Many states with the worst recent outbreaks in the U.S. show notable drops in new cases and hospitalizations.


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After reaching an average peak of 3.38 million doses reported a day in mid-April, the pace of U.S. coronavirus vaccinations had declined. Nearly all states have a supply of vaccine doses that could be quickly redirected to adolescents. On Wednesday, the federal government took a final step toward making the Pfizer-BioNTech vaccine available to 12- to 15-year-olds.

President Biden is pursuing a strategy focused on local outreach and expanded accessibility to the vaccine to help reach his goal of at least partly vaccinating 70 percent of Americans by Independence Day.

“If it’s available, if it’s nearby, if it’s convenient, people are getting vaccinated,” Mr. Biden said at the White House on Wednesday, highlighting initiatives like walk-up availability and free Uber and Lyft rides to vaccination sites.

Making it easier to get vaccinated could appeal to the roughly 30 million Americans who say they would get the shot, but have not yet done so for myriad reasons. Local officials and private businesses are also offering a wide range of different incentives, like free subway rides, beer, baseball tickets and cash payouts, to convince more reluctant Americans to get vaccinated.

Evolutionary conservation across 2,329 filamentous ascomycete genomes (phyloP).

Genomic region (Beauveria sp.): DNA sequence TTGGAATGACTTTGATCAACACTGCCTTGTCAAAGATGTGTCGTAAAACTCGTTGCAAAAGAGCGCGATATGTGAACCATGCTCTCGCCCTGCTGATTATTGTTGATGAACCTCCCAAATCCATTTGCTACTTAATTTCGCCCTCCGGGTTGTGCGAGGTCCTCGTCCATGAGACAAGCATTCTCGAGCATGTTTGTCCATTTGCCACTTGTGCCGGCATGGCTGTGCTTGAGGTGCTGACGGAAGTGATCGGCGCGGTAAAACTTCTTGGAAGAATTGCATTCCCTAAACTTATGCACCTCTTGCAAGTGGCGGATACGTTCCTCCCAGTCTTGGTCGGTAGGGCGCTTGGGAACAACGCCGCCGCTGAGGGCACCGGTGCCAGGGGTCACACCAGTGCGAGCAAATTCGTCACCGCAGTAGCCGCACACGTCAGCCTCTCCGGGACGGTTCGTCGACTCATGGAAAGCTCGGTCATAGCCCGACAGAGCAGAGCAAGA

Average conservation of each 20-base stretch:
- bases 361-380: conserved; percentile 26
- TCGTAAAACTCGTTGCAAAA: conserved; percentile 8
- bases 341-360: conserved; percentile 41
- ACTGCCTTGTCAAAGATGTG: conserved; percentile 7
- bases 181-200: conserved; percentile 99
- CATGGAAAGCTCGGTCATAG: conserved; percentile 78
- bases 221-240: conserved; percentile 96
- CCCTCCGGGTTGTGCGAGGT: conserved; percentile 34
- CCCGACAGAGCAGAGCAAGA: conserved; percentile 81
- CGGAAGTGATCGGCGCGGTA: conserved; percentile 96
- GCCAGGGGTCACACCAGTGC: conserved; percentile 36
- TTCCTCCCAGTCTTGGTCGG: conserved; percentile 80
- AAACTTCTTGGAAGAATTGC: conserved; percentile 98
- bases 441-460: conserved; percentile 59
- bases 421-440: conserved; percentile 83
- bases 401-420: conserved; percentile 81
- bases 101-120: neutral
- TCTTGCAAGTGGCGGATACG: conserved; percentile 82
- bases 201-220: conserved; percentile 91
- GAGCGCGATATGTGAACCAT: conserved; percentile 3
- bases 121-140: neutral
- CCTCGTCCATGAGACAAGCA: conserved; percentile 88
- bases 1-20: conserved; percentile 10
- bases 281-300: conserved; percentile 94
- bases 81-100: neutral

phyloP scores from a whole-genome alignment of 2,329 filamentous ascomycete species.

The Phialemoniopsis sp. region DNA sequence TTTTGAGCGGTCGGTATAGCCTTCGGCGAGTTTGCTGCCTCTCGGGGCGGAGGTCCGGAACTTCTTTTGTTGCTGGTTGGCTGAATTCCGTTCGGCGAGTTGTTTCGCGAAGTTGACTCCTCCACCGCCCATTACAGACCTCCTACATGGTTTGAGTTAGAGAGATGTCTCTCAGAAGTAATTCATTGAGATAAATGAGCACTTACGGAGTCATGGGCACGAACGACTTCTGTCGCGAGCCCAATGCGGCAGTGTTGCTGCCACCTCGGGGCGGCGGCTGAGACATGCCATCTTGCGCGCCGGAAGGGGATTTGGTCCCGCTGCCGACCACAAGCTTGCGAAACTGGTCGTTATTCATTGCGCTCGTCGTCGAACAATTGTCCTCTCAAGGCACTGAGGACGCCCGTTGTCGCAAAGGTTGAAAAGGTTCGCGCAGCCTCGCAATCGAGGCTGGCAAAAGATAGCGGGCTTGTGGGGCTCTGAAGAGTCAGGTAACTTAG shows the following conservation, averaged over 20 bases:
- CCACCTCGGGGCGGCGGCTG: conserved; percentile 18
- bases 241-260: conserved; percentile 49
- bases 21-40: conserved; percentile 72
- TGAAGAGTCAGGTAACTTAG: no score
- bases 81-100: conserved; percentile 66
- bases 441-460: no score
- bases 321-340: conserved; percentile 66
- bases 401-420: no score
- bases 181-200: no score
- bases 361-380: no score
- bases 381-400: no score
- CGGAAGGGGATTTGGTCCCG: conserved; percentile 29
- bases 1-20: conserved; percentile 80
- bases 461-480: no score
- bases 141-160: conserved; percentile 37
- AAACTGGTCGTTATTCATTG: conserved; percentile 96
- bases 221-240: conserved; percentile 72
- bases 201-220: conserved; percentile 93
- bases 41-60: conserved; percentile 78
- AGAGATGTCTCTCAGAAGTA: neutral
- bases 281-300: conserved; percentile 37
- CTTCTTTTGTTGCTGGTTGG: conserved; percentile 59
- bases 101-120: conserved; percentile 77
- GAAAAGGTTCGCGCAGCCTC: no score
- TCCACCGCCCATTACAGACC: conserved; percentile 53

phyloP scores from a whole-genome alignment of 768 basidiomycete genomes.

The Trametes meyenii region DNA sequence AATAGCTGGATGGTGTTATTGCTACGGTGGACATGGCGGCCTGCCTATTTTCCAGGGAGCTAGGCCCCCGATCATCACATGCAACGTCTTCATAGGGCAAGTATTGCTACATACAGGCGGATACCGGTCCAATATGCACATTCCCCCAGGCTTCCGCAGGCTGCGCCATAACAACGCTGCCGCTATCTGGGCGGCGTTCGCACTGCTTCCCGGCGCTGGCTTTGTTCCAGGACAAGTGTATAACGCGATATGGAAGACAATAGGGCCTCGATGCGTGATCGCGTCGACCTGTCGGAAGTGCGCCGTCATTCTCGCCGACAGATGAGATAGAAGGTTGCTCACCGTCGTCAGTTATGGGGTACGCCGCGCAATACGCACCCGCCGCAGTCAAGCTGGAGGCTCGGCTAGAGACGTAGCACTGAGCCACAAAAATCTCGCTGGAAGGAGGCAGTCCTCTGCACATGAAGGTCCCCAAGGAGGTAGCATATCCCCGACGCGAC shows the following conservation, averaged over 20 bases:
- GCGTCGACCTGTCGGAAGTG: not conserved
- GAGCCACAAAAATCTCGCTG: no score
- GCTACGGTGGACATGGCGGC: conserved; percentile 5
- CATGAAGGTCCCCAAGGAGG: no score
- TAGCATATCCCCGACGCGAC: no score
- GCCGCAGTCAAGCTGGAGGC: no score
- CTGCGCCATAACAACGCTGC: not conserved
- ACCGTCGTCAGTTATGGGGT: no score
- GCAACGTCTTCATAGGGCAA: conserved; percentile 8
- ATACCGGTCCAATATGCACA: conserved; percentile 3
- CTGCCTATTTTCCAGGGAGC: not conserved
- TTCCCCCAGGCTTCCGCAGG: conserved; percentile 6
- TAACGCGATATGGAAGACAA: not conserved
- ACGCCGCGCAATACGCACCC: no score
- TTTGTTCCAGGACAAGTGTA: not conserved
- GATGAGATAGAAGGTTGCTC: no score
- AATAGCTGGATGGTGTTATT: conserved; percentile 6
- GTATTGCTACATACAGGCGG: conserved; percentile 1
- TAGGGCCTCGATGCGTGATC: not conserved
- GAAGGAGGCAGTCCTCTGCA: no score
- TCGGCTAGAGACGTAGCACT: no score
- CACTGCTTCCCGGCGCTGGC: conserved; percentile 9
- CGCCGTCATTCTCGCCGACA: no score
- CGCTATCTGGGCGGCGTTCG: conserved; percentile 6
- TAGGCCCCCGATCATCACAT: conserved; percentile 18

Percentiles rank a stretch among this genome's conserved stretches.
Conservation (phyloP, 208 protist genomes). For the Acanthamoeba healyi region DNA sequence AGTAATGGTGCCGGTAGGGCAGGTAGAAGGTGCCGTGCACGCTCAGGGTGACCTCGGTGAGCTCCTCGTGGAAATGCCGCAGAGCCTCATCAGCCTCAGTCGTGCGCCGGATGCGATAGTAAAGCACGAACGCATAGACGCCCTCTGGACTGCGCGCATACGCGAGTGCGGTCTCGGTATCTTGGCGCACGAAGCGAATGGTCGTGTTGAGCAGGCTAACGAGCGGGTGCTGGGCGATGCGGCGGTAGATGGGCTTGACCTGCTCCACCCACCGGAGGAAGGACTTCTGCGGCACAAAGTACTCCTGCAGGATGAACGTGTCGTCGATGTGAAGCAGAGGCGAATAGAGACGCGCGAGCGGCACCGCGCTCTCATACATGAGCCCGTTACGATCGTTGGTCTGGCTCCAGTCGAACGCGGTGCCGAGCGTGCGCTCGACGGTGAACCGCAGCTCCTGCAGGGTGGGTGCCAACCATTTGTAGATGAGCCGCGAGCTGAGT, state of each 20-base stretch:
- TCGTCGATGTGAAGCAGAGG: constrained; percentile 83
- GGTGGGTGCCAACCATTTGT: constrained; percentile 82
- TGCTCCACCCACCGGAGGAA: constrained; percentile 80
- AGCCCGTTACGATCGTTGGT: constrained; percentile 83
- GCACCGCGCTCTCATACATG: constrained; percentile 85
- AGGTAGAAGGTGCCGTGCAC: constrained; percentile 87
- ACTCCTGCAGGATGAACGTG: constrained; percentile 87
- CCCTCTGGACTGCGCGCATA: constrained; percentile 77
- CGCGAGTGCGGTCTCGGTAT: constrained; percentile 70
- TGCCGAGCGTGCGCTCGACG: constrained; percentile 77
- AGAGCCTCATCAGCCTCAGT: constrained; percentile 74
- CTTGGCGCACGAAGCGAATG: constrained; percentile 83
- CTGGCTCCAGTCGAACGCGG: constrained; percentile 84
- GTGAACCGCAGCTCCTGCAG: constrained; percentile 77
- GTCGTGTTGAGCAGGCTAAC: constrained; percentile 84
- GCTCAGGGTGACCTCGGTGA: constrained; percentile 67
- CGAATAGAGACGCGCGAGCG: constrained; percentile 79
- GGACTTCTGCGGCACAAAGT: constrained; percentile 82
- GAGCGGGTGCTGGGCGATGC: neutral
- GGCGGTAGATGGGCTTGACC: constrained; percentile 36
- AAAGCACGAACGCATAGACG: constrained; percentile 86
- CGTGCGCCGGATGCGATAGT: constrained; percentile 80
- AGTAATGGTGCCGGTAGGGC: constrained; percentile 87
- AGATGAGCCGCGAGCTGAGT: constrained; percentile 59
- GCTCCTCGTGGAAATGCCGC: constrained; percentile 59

The changes in the trajectory of the virus in the United States comes as other regions of the world, especially India and Southeast Asia, are getting hit hard. A number of variants are also spreading around the world, and scientists told a U.S. congressional panel on Wednesday that variants will pose a continuing threat to the nation.

Dr. Tedros Adhanom Ghebreyesus, the director general of the W.H.O., said on Monday that the world was seeing a plateau in known cases, “but it is an unacceptably high plateau with more than 5.4 million cases and almost 90,000 deaths last week.”

He continued, “Any decline is welcome but we have been here before, over the past year many countries have experienced a declining trend in cases and deaths, have relaxed public health and social measures too quickly, and individuals have let down their guard only for those hard-won gains to be lost.”

Bryan Pietsch contributed reporting.

The New York Times


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